Improving the situation of the marine and coastal environment depends on global solutions, including reducing emissions and mitigating climate change. But locally, anyone can contribute their part. Firstly, they can always acting in a beach-friendly way by not polluting and avoid loitering the beach ground. They can stop destroying the dunes and coastal vegetation. Secondly, taking positive action, for example, always picking up some rubbish at each visit to the beach (I always do this as a rule of life) and depositing in the nearest container or trash can. Thirdly, they can bring together other friends and sympathizers of the cause, to organize larger and regular actions, including the involvement of children and young people. They are the future generation and the most important is education and awareness. Finally, pooling of efforts can lead to a permanent beach conservation program, including landscape and biodiversity protection.
Do you think that we have put the economy first and forgotten about nature?
This is a global problem of humanity perhaps it is the biggest of the problems. We cannot perceive that there is and cannot even be an economy without a healthy environment. There are so many examples of wrongdoings that we see out there .It is time to put the environment as a priority in the international political agenda and in each State of this Planet.
What has been the most effective way to sensitize visitors on throwing rubbish at the beach?
From the experience I have gathered, the best way to quickly educate for change is to achieve voluntary membership and participation. It is impossible to remain indifferent after a cleaning action on the beach. It is a true lesson for the soul.
Given your first hand expertise in this matter, what do you think is the best way to curb the rapidly rising sea levels?
In my view, above all, we must minimize the impact on coastal ecosystems because they are our most valuable and effective barriers against the advancement of seawater, including coral reefs, mangroves, dunes and vegetation native. The coast must be all requalified in favor of the environment.
As a legal expert, do you think that legally binding actions can/should be taken to help save our beaches?
Legislation should be improved in the sense of the protection and conservation of beaches, and in this regard it is essential to exchange experiences at international level. Some countries have made great strides in building adequate legislation. However, nothing will improve without the capacity to implement this legislation. It is essential to allocate much more resources for inspection and to demand from the prosecutors and policemen an intervention under the legislation. Impunity generates emptiness, mistrust and disbelief in institutions and ends up conveying a negative message that crime pays off.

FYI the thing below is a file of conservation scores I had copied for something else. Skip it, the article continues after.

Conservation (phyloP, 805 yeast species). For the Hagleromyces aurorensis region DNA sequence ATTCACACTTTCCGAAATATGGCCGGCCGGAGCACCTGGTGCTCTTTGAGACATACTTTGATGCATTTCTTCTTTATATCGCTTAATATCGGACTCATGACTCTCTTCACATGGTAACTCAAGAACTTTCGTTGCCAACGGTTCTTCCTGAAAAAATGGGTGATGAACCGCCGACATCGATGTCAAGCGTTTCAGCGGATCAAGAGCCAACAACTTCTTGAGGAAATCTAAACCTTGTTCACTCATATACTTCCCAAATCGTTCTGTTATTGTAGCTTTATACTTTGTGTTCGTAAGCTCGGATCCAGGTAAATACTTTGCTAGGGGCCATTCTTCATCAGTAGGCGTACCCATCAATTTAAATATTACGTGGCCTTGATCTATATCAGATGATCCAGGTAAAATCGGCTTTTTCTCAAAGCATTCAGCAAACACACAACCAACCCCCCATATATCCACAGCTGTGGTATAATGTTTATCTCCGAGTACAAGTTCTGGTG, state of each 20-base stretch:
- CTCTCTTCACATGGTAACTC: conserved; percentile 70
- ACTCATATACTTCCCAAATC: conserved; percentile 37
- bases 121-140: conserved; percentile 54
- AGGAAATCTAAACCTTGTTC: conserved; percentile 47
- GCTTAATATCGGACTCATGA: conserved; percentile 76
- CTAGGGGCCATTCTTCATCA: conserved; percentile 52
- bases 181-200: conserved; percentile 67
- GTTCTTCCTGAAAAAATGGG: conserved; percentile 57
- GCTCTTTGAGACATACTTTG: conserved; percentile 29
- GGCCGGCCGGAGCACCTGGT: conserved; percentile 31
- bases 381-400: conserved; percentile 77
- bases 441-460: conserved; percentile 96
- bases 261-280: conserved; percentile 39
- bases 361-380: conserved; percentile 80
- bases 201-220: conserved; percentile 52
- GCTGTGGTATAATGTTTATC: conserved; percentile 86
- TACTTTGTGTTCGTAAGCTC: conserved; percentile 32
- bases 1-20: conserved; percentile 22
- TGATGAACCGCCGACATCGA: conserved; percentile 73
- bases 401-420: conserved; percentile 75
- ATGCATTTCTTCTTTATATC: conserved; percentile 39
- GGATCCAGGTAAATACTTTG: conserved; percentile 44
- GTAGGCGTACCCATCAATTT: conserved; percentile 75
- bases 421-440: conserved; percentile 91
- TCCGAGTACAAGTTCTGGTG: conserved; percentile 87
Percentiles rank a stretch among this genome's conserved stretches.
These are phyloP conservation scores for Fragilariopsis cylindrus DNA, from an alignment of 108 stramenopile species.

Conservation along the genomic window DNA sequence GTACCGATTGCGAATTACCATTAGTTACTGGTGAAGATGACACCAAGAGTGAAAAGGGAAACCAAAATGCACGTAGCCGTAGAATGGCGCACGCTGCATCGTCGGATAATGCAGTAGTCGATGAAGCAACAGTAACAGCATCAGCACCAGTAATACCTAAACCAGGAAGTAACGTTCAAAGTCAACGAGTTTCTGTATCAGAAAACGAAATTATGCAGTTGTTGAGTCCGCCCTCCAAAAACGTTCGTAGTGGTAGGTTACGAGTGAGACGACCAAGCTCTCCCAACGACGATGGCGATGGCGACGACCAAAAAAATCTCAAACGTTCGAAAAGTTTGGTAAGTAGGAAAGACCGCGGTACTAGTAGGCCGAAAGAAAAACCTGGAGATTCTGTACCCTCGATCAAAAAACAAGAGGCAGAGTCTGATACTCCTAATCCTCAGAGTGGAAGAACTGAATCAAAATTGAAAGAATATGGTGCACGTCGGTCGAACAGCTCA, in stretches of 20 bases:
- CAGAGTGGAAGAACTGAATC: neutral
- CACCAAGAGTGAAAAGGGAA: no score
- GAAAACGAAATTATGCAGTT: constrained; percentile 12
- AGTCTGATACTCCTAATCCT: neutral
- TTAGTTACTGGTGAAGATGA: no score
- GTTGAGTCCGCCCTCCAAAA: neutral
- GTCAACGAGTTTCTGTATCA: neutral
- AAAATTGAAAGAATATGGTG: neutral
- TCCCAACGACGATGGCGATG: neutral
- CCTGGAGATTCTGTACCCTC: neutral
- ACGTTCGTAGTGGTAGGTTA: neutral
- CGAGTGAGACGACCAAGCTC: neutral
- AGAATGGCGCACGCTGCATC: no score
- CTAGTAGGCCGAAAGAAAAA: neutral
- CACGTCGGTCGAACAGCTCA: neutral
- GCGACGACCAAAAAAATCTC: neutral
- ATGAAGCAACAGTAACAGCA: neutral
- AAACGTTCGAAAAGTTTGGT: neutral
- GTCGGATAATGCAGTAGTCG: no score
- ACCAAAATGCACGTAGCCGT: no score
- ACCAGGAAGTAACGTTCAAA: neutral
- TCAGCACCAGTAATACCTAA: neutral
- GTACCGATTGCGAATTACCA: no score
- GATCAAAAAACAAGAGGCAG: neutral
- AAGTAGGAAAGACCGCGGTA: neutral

What solutions do you think other African nations should adopt to save their beaches?
There are several immediate solutions, it is necessary to intervene in the source of the pollution, that is, to approve rules that reduce or eliminate the production of liquid and solid waste that are affecting the environmental quality of African beaches. In the case of liquid waste, this implies a greater investment in basic sanitation systems and waste water pretreatment. In relation to solid waste, especially packaging, legislation should be passed to make producers, importers and traders responsible for packaging. Only then will the packaging have a value that is favorable to the growth of the recycling industry.
Is there hope for nature in the near future?
Hope? I always have. No matter how often I wake up with some skepticism. Human beings have demonstrated on numerous occasions in the history of humanity to be capable of the most beautiful and solidary actions. And that day is about to arrive.
What advice would you give someone in the next generation looking to follow in your footstep?
We must quickly change paradigms, stop giving more value to material goods, to the things we consume, to the unsustainable lifestyle. Instead, it’s time to pay more attention to people, to feelings, to Nature, to the little things of life.